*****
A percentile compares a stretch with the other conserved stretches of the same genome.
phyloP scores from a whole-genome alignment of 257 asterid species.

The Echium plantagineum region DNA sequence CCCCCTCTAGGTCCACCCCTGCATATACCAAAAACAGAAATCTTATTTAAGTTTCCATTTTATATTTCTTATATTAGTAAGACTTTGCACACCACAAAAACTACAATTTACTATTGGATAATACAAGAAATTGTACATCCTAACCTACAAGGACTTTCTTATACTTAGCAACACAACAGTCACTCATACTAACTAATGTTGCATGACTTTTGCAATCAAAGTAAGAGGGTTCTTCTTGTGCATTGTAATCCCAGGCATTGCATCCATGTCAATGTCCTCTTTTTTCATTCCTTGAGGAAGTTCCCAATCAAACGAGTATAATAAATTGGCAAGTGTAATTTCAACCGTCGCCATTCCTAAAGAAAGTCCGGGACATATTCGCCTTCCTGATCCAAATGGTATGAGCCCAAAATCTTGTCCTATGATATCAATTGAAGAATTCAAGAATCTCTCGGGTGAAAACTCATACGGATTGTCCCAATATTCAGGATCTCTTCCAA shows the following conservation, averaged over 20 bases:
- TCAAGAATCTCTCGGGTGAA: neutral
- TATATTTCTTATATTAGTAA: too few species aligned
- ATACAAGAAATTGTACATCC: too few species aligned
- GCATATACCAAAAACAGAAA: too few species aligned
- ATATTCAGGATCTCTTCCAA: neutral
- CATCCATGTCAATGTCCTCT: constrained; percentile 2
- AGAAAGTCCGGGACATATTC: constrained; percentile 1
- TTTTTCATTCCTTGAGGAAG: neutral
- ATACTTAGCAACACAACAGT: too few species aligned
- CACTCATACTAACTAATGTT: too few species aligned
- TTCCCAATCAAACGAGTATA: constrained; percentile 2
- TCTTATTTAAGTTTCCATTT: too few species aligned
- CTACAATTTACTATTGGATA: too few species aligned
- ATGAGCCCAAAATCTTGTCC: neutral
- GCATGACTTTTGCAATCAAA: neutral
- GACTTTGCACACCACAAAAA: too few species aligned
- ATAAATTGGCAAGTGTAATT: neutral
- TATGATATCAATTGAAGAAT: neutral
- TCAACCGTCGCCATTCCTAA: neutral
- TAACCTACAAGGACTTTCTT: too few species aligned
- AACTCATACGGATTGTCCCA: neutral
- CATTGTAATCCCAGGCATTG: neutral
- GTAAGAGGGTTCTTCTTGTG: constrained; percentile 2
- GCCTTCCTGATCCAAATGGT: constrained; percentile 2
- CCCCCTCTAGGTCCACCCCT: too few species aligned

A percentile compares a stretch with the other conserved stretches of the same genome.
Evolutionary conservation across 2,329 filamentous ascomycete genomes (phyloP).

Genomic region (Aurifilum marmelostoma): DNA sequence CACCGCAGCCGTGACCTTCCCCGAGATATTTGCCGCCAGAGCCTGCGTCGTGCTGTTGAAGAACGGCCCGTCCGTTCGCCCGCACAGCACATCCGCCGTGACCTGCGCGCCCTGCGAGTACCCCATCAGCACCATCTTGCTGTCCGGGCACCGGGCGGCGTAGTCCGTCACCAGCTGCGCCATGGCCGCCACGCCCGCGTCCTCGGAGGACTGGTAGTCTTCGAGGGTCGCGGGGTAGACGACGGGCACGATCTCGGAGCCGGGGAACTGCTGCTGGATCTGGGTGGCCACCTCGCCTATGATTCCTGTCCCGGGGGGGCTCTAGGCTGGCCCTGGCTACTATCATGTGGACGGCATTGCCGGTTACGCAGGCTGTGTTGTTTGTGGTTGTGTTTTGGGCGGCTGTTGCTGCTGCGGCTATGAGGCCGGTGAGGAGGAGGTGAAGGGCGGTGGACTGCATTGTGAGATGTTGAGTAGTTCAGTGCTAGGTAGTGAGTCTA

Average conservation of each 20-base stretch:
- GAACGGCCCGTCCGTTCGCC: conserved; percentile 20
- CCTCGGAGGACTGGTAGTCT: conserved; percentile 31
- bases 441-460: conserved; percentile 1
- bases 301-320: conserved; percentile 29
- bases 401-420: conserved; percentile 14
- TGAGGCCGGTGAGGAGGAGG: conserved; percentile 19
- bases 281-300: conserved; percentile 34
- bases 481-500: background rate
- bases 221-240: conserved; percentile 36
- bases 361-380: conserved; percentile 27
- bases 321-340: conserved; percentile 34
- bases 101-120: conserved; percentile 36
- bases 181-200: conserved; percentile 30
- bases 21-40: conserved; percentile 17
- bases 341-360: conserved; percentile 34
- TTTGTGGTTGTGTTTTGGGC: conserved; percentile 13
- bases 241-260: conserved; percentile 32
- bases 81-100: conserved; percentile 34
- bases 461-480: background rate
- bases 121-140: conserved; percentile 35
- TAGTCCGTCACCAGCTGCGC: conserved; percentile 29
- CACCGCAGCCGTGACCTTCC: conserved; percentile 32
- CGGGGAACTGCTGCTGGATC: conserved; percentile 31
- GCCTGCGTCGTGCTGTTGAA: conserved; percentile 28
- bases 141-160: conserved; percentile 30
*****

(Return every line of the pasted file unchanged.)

A percentile compares a stretch with the other conserved stretches of the same genome.
phyloP scores from a whole-genome alignment of 257 asterid species.

The Echium plantagineum region DNA sequence CCCCCTCTAGGTCCACCCCTGCATATACCAAAAACAGAAATCTTATTTAAGTTTCCATTTTATATTTCTTATATTAGTAAGACTTTGCACACCACAAAAACTACAATTTACTATTGGATAATACAAGAAATTGTACATCCTAACCTACAAGGACTTTCTTATACTTAGCAACACAACAGTCACTCATACTAACTAATGTTGCATGACTTTTGCAATCAAAGTAAGAGGGTTCTTCTTGTGCATTGTAATCCCAGGCATTGCATCCATGTCAATGTCCTCTTTTTTCATTCCTTGAGGAAGTTCCCAATCAAACGAGTATAATAAATTGGCAAGTGTAATTTCAACCGTCGCCATTCCTAAAGAAAGTCCGGGACATATTCGCCTTCCTGATCCAAATGGTATGAGCCCAAAATCTTGTCCTATGATATCAATTGAAGAATTCAAGAATCTCTCGGGTGAAAACTCATACGGATTGTCCCAATATTCAGGATCTCTTCCAA shows the following conservation, averaged over 20 bases:
- TCAAGAATCTCTCGGGTGAA: neutral
- TATATTTCTTATATTAGTAA: too few species aligned
- ATACAAGAAATTGTACATCC: too few species aligned
- GCATATACCAAAAACAGAAA: too few species aligned
- ATATTCAGGATCTCTTCCAA: neutral
- CATCCATGTCAATGTCCTCT: constrained; percentile 2
- AGAAAGTCCGGGACATATTC: constrained; percentile 1
- TTTTTCATTCCTTGAGGAAG: neutral
- ATACTTAGCAACACAACAGT: too few species aligned
- CACTCATACTAACTAATGTT: too few species aligned
- TTCCCAATCAAACGAGTATA: constrained; percentile 2
- TCTTATTTAAGTTTCCATTT: too few species aligned
- CTACAATTTACTATTGGATA: too few species aligned
- ATGAGCCCAAAATCTTGTCC: neutral
- GCATGACTTTTGCAATCAAA: neutral
- GACTTTGCACACCACAAAAA: too few species aligned
- ATAAATTGGCAAGTGTAATT: neutral
- TATGATATCAATTGAAGAAT: neutral
- TCAACCGTCGCCATTCCTAA: neutral
- TAACCTACAAGGACTTTCTT: too few species aligned
- AACTCATACGGATTGTCCCA: neutral
- CATTGTAATCCCAGGCATTG: neutral
- GTAAGAGGGTTCTTCTTGTG: constrained; percentile 2
- GCCTTCCTGATCCAAATGGT: constrained; percentile 2
- CCCCCTCTAGGTCCACCCCT: too few species aligned

A percentile compares a stretch with the other conserved stretches of the same genome.
Evolutionary conservation across 2,329 filamentous ascomycete genomes (phyloP).

Genomic region (Aurifilum marmelostoma): DNA sequence CACCGCAGCCGTGACCTTCCCCGAGATATTTGCCGCCAGAGCCTGCGTCGTGCTGTTGAAGAACGGCCCGTCCGTTCGCCCGCACAGCACATCCGCCGTGACCTGCGCGCCCTGCGAGTACCCCATCAGCACCATCTTGCTGTCCGGGCACCGGGCGGCGTAGTCCGTCACCAGCTGCGCCATGGCCGCCACGCCCGCGTCCTCGGAGGACTGGTAGTCTTCGAGGGTCGCGGGGTAGACGACGGGCACGATCTCGGAGCCGGGGAACTGCTGCTGGATCTGGGTGGCCACCTCGCCTATGATTCCTGTCCCGGGGGGGCTCTAGGCTGGCCCTGGCTACTATCATGTGGACGGCATTGCCGGTTACGCAGGCTGTGTTGTTTGTGGTTGTGTTTTGGGCGGCTGTTGCTGCTGCGGCTATGAGGCCGGTGAGGAGGAGGTGAAGGGCGGTGGACTGCATTGTGAGATGTTGAGTAGTTCAGTGCTAGGTAGTGAGTCTA

Average conservation of each 20-base stretch:
- GAACGGCCCGTCCGTTCGCC: conserved; percentile 20
- CCTCGGAGGACTGGTAGTCT: conserved; percentile 31
- bases 441-460: conserved; percentile 1
- bases 301-320: conserved; percentile 29
- bases 401-420: conserved; percentile 14
- TGAGGCCGGTGAGGAGGAGG: conserved; percentile 19
- bases 281-300: conserved; percentile 34
- bases 481-500: background rate
- bases 221-240: conserved; percentile 36
- bases 361-380: conserved; percentile 27
- bases 321-340: conserved; percentile 34
- bases 101-120: conserved; percentile 36
- bases 181-200: conserved; percentile 30
- bases 21-40: conserved; percentile 17
- bases 341-360: conserved; percentile 34
- TTTGTGGTTGTGTTTTGGGC: conserved; percentile 13
- bases 241-260: conserved; percentile 32
- bases 81-100: conserved; percentile 34
- bases 461-480: background rate
- bases 121-140: conserved; percentile 35
- TAGTCCGTCACCAGCTGCGC: conserved; percentile 29
- CACCGCAGCCGTGACCTTCC: conserved; percentile 32
- CGGGGAACTGCTGCTGGATC: conserved; percentile 31
- GCCTGCGTCGTGCTGTTGAA: conserved; percentile 28
- bases 141-160: conserved; percentile 30